Inside The Art of Presence

what is the boundary between life and art?


from Johanna Bos

1/11/11 Snow day; Seminary closed, but we continue with class because Cheryl will have to leave after two weeks. The second day of class with Cheryl and a report on our activities is be in order. I am part of the class to create close encounters with the biblical text in a group of nine participants. We begin the day with warm-up exercise and checking in on our state of body and soul. We then move to sit around tables for our discussion of the Sarah/Abraham/Hagar cycle in Genesis (Gen.11:27-23:20), beginning with the lineage of Terah in Ur, and ending with the death of Sarah in Canaan.

Because this is a rich cycle we have selected six episodes for a closer look. We spend the first hour and a half or so taking notice of events, imagining a historical context, being mindful of the way plot develops, characters are set on the stage, how the stories say what they say. Today we considered Abram’s move to Canaan, and the story of Sarai having to pretend, on Abram’s direction, that she is Abram’s sister in Egypt. Questions that arose: was it normal, moral, O.K., for a man with greater power to kill another man and take possession of his wife? Did Abram plan the whole thing, i.e. did he know that Sarai would be taken into the harem of Pharaoh? Did Pharaoh have sex with Sarai? If not, why did God strike the Pharaonic household with plagues? (Cf.the parallel story in Gen.20 where the narrator explicitly states that Abimelek did not touch Sarah (vv.4 and 6). Why is there a duplicate story? We noted the prevalence of words for moving: walking/going/leaving/setting out/traveling/going down/coming close almost all with male subjects. The males in the story are also in charge of much “taking.” Terah “takes” his family, Abram “takes” Sarai and Lot, Pharaoh “takes” Sarai. In the prelude to the episode in Egypt, there is a description of God “appearing” to Abram and Abram engaging in altar construction. The word for “appear” is in the passive form from a root “to see,” and can also be translated “being seen.” We observed that Sarai does not speak, she does not reply to Abram, so we can only surmise that she agreed to the plan. She has not yet received voice in the story.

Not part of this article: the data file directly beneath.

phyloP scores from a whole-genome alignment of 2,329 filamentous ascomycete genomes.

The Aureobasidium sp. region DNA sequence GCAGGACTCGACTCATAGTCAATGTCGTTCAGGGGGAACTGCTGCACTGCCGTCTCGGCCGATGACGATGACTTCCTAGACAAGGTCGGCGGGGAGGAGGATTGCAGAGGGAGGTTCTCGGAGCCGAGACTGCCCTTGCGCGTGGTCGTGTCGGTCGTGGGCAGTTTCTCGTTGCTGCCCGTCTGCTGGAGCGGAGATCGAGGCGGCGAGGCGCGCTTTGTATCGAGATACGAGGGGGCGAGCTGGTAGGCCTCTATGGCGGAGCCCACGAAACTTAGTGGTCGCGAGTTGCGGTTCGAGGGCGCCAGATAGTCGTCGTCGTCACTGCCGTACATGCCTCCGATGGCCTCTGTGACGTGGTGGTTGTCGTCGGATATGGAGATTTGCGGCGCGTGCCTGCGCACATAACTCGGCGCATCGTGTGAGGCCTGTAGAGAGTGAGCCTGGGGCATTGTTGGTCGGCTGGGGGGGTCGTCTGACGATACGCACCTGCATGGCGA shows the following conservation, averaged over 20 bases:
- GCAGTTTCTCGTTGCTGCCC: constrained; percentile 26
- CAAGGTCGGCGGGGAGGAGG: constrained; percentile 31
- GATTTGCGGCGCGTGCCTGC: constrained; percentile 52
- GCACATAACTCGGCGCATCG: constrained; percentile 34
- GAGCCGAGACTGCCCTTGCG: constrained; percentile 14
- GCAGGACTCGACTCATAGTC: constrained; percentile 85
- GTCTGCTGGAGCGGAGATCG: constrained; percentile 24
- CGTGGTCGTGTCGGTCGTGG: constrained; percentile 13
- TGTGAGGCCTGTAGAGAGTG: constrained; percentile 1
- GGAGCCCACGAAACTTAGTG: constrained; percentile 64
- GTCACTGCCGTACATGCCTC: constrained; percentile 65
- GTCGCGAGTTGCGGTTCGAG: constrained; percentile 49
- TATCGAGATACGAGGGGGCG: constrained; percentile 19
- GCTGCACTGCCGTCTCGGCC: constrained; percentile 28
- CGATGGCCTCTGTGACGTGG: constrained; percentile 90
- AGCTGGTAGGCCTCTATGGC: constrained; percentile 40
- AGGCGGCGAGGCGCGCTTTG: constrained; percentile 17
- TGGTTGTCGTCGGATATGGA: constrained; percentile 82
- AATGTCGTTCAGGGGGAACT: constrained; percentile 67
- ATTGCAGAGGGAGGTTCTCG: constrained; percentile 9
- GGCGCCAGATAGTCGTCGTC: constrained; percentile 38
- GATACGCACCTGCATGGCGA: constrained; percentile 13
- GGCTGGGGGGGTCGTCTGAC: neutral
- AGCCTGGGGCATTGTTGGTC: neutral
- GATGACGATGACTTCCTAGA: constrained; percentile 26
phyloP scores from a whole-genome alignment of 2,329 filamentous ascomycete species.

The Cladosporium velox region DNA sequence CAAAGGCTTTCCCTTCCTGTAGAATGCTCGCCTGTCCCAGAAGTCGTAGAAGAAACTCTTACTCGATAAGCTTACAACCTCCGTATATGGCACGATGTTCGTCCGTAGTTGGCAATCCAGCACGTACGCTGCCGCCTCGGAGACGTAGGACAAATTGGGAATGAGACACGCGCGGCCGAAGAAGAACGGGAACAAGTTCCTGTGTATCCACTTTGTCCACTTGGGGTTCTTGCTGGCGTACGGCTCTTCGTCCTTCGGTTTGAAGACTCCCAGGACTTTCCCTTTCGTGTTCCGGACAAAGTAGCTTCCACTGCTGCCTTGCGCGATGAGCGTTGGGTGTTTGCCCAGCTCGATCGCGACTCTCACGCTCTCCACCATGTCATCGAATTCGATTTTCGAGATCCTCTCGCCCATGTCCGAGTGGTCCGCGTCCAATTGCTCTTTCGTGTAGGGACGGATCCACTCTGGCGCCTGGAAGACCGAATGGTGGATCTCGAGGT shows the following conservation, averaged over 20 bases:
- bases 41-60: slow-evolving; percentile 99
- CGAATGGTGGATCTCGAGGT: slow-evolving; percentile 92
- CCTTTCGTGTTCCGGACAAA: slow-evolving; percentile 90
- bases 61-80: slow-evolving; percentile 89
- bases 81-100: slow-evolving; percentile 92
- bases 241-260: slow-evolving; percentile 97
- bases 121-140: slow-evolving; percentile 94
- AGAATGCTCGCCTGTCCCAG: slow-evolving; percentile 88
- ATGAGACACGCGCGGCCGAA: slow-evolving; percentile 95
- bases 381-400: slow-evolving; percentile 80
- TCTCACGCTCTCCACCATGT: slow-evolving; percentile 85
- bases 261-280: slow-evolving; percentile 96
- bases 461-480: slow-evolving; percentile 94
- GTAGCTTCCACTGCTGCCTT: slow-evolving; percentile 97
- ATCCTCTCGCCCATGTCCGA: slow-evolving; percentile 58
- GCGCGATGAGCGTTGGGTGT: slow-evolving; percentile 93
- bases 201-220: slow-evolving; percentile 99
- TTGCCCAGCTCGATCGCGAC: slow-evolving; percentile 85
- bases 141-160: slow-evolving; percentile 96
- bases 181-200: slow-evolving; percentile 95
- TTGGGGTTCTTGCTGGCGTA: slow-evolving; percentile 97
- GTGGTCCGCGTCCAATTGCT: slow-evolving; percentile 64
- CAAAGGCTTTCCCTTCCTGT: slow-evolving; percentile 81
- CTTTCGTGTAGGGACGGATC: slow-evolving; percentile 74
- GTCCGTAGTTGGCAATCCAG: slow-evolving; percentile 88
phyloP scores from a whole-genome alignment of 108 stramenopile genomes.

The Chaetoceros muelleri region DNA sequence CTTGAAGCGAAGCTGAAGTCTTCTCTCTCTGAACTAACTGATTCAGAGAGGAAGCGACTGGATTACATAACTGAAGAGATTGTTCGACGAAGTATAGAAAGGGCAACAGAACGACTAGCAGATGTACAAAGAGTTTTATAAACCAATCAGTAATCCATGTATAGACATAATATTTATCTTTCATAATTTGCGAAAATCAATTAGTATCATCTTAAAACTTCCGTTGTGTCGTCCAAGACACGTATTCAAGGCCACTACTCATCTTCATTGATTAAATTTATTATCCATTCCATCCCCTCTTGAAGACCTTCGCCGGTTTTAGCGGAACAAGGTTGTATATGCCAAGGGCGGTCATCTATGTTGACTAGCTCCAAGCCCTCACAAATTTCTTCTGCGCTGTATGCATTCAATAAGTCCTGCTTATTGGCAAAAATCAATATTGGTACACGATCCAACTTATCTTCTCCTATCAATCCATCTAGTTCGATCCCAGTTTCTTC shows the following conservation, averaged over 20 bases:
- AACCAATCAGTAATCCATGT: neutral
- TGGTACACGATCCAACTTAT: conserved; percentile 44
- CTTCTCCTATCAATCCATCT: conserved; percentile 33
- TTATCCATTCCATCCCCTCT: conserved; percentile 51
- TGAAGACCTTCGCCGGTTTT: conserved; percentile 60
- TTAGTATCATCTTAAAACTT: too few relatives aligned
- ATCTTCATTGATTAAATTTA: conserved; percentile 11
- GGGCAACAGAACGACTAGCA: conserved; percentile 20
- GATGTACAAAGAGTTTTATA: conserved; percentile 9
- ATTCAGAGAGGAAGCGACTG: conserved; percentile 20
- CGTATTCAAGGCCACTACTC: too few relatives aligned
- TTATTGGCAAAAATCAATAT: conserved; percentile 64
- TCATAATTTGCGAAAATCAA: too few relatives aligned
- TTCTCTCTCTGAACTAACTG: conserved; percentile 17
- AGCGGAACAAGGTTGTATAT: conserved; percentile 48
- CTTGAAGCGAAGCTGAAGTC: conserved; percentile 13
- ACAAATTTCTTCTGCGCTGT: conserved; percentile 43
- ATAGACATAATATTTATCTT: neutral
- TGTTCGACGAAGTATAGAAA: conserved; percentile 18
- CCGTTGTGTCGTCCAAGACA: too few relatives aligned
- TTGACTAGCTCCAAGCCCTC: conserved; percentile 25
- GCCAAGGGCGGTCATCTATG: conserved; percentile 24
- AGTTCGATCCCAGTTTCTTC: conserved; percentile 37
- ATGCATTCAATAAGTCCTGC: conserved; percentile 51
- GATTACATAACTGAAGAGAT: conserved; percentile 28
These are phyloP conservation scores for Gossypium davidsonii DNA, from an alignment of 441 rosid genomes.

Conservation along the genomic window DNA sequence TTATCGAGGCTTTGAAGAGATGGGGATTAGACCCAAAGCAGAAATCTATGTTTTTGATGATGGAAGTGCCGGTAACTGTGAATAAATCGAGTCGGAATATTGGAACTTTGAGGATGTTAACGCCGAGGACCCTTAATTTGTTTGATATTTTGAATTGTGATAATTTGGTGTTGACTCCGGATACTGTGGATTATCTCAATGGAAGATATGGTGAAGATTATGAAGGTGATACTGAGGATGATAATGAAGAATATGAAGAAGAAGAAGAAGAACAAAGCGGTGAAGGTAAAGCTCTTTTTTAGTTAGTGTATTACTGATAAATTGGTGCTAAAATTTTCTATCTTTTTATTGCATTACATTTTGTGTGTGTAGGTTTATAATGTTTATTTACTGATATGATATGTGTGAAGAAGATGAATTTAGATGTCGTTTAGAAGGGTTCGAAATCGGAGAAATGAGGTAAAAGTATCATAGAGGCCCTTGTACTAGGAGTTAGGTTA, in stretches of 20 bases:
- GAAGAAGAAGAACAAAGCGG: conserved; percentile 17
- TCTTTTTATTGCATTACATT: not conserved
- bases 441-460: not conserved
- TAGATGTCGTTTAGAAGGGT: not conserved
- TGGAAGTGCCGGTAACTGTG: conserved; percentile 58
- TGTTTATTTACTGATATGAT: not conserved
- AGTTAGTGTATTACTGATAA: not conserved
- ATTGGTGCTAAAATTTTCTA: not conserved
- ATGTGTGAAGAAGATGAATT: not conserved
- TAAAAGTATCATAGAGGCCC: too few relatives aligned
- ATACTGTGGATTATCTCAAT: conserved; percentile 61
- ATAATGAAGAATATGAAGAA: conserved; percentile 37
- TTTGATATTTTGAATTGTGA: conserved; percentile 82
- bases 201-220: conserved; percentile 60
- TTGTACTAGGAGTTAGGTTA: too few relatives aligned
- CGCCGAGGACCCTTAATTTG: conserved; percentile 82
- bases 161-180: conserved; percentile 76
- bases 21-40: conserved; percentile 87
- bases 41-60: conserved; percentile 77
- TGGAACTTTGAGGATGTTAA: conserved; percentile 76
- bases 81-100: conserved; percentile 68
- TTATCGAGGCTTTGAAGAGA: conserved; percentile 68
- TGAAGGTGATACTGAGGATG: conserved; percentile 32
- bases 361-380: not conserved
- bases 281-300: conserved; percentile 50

For the last hour of the morning we go into ensemble work. Throwing puppets in distinct patterns to each other while standing in a circle, walking through and around the wonderful space in Hundley Hall, which we have opened up for the purpose, to a count from very slow to very fast and everything in between. Cheryl gives us a count of three different speeds and tells us to stop and start at the same time. We get a long way toward stopping at the same time, and start all together as if pulled by a string. We stand in a circle again and sing “The soul loves the body, they are one, they are one; the soul loves the body, my body, my soul, my love.” Then we begin to tell our three-minute stories recounting an experience that moved us profoundly, one we will later connect with a biblical character who will provide material for a monologue. I am stunned by the stories; they leave me in awe of the honesty and trust, and the eloquence that comes forth from this group. I can’t wait to hear the monologues on the biblical characters! We also play some wonderful games, designed to help create a spirit of ensemble work among us. We play the “What Am I Doing” game and I for one shall never forget Jaeseok playing guitar. How fortunate we are to have Cheryl as our teacher in all these endeavors.

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